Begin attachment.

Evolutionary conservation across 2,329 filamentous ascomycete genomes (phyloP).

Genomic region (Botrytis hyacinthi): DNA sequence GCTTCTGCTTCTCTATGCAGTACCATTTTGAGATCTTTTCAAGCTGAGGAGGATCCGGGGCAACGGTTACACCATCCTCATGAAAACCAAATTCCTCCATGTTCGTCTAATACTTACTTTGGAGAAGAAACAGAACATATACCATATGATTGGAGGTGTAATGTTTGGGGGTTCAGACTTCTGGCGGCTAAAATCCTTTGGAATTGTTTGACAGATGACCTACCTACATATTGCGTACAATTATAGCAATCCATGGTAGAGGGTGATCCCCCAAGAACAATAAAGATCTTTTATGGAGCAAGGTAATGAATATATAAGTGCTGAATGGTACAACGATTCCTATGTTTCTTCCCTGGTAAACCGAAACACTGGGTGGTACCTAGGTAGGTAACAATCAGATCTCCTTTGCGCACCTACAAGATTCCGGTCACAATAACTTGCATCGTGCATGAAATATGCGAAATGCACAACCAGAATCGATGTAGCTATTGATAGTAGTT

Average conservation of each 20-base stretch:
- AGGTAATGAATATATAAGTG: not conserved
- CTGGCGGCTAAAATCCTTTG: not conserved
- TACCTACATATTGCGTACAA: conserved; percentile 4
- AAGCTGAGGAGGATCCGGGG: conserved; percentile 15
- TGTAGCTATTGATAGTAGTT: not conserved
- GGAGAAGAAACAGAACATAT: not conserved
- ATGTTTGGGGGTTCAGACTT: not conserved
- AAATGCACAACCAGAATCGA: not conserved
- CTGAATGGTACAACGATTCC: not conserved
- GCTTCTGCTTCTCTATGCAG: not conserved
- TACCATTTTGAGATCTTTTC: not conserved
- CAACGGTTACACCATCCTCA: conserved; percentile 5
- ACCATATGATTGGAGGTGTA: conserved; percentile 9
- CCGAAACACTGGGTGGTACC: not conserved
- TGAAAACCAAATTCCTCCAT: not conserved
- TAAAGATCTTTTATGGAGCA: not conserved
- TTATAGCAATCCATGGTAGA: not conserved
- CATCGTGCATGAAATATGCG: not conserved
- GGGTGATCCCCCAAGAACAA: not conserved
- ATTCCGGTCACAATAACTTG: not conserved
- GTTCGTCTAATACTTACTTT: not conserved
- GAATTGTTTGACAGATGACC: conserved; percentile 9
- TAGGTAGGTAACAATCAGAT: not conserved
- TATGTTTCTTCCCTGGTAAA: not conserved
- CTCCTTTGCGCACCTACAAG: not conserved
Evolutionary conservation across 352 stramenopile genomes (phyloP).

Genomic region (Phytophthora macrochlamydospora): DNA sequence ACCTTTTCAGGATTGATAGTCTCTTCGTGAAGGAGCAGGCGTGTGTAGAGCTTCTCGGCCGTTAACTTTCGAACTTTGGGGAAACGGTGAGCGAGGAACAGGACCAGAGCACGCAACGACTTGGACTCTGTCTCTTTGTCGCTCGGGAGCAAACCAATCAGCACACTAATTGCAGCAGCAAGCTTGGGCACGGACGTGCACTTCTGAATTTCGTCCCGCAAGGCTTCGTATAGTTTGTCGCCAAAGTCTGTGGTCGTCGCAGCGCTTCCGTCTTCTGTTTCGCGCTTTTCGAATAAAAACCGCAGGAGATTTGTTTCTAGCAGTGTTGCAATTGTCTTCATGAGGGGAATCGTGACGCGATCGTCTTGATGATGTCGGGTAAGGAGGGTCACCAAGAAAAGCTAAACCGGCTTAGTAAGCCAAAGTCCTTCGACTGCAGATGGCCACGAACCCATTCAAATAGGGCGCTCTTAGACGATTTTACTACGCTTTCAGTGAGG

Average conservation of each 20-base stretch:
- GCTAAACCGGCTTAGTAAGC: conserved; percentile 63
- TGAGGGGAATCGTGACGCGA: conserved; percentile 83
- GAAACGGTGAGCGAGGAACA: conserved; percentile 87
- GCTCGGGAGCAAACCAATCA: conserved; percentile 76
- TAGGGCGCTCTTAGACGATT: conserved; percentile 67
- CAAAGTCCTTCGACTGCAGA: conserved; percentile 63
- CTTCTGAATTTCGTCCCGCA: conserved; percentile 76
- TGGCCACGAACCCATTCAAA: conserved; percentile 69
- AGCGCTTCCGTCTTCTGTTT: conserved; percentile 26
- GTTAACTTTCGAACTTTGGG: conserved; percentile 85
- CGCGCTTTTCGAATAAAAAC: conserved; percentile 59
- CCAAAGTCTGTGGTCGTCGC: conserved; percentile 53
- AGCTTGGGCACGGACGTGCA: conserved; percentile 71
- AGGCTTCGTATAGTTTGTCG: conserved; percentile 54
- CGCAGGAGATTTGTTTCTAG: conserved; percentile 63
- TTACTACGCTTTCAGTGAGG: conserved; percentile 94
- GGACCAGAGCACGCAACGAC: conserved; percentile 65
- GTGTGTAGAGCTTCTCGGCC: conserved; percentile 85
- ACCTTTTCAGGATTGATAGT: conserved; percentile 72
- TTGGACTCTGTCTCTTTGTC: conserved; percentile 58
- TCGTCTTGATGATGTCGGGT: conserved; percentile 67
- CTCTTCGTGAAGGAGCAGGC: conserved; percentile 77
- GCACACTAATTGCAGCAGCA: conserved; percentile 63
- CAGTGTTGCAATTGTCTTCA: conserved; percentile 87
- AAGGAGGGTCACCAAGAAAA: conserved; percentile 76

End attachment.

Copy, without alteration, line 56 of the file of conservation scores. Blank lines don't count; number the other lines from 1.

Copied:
- AAGGAGGGTCACCAAGAAAA: conserved; percentile 76